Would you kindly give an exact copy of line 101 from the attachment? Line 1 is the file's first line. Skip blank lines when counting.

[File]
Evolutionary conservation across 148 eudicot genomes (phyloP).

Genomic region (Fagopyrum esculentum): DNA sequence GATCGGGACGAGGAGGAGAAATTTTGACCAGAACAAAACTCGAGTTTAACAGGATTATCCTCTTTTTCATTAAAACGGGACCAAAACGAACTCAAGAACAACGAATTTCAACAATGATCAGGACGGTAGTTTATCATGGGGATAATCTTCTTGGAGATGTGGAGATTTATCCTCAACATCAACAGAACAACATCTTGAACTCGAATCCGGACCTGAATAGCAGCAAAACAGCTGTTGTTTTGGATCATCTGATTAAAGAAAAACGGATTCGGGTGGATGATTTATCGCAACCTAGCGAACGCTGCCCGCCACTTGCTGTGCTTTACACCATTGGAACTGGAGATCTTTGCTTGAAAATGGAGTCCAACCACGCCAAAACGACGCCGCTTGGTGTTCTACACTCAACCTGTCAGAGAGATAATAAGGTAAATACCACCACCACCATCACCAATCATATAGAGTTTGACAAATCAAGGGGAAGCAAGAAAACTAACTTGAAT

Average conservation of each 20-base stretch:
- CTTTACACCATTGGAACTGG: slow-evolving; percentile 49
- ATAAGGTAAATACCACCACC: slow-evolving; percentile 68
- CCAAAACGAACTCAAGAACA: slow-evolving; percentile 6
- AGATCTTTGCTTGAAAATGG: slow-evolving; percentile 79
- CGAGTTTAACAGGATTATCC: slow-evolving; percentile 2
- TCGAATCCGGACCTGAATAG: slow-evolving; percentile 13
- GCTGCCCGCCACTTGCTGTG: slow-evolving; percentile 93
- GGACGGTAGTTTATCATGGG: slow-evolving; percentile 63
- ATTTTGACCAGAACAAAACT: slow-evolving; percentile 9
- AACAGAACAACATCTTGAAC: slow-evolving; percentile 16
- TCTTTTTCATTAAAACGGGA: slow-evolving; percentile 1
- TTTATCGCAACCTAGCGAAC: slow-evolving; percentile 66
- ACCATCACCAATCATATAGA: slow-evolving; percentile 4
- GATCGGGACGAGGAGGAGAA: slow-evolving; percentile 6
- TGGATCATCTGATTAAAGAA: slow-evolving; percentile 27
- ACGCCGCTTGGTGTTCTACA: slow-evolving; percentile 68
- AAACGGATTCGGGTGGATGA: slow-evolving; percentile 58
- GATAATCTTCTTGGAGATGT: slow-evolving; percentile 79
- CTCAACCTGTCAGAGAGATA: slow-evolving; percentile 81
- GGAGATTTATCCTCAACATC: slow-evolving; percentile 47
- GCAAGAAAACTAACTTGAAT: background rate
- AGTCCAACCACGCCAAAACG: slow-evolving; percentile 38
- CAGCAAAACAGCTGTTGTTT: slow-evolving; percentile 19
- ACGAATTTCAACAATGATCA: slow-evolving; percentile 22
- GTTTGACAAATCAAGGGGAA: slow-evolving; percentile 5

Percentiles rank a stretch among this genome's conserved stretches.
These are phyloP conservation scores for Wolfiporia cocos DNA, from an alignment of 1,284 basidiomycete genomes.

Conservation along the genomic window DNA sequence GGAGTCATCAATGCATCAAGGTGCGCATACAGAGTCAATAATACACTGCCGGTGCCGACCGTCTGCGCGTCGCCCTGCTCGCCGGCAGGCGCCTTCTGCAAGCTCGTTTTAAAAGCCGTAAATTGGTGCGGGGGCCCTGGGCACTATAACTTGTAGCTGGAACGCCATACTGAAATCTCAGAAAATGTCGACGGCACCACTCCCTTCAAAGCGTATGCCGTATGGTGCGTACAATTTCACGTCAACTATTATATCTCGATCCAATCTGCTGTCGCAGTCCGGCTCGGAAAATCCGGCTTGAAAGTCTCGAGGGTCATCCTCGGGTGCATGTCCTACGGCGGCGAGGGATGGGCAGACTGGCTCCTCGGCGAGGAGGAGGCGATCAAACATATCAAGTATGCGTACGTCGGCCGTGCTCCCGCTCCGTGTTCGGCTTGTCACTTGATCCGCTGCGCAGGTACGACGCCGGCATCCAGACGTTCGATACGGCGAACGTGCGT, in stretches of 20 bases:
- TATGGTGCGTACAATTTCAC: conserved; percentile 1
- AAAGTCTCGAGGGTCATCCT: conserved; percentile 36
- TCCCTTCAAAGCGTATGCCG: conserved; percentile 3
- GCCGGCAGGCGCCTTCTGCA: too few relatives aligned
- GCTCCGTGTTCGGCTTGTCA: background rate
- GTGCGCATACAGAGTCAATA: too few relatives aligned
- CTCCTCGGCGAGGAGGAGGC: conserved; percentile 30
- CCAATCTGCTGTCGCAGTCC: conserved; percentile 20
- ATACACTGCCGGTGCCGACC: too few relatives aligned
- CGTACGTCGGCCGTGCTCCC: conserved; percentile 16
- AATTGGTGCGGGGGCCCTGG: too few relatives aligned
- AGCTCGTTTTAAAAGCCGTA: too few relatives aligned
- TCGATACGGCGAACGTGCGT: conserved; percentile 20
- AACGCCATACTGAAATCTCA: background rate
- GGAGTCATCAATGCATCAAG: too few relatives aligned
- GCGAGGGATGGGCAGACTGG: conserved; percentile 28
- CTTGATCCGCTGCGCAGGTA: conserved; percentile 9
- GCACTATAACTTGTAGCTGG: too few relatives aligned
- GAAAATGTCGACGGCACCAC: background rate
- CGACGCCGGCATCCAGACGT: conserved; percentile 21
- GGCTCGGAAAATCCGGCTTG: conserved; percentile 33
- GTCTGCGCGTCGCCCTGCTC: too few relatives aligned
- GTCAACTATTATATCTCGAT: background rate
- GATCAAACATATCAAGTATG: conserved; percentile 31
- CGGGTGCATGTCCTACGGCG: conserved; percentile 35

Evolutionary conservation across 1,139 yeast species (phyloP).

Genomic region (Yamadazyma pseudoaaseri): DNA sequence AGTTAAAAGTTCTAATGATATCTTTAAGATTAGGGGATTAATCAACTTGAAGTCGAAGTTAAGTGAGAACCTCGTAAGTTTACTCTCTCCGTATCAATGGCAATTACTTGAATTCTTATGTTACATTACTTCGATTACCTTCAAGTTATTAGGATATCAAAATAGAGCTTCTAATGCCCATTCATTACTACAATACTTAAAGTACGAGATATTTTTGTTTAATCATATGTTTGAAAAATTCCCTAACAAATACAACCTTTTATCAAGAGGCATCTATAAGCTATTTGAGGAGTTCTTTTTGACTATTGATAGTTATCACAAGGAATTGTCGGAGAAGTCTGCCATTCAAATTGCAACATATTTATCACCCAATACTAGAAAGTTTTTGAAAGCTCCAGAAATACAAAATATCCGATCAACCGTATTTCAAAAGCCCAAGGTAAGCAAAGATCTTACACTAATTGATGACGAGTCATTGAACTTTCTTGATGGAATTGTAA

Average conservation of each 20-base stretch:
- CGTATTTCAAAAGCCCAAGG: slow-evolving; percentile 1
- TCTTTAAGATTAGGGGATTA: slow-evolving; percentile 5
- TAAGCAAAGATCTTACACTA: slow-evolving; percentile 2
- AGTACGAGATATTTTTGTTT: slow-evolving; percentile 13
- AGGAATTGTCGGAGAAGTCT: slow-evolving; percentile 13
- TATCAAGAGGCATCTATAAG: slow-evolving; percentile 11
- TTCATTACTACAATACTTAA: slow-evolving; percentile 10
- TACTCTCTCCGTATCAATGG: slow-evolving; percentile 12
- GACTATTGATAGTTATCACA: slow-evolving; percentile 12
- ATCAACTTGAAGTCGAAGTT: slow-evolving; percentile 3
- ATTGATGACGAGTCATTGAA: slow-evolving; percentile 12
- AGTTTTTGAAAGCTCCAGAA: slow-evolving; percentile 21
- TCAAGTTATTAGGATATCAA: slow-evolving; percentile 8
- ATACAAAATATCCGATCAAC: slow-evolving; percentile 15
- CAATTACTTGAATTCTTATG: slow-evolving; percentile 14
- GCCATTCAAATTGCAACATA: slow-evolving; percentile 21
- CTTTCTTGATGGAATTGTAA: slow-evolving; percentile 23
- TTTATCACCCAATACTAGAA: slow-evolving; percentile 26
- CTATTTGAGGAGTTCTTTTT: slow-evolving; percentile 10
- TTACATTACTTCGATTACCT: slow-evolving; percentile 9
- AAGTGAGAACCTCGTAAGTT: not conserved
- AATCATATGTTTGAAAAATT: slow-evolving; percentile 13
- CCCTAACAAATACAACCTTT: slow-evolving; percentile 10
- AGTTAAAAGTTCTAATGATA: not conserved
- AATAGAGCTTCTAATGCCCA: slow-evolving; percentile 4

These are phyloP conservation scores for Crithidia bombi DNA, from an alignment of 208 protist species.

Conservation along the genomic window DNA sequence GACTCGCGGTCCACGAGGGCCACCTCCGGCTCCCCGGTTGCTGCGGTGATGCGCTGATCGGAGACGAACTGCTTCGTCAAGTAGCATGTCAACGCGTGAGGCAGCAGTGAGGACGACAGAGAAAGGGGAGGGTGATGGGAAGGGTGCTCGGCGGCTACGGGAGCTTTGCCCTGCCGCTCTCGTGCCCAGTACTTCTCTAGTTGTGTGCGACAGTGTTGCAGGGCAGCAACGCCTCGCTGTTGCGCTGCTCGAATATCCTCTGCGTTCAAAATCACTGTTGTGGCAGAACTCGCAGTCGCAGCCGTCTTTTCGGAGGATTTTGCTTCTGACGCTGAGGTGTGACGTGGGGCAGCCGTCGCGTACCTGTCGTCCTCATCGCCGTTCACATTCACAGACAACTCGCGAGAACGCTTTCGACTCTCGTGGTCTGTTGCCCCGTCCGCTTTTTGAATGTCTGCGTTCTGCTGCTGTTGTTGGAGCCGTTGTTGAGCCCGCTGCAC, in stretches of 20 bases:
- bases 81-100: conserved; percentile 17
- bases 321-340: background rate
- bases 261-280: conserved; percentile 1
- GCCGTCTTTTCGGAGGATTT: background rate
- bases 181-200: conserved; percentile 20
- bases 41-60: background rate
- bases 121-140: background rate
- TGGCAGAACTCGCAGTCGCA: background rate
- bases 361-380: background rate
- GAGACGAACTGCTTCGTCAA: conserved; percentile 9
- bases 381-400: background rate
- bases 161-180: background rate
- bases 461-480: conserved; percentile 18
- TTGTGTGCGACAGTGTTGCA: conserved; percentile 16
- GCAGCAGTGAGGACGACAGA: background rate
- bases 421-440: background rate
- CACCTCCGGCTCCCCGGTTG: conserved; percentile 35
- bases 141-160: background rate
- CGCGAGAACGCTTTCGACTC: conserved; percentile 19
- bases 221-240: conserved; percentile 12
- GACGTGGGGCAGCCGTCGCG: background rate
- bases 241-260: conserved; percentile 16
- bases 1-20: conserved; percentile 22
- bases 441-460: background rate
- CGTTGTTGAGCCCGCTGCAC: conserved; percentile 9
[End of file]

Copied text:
- GCAGCAGTGAGGACGACAGA: background rate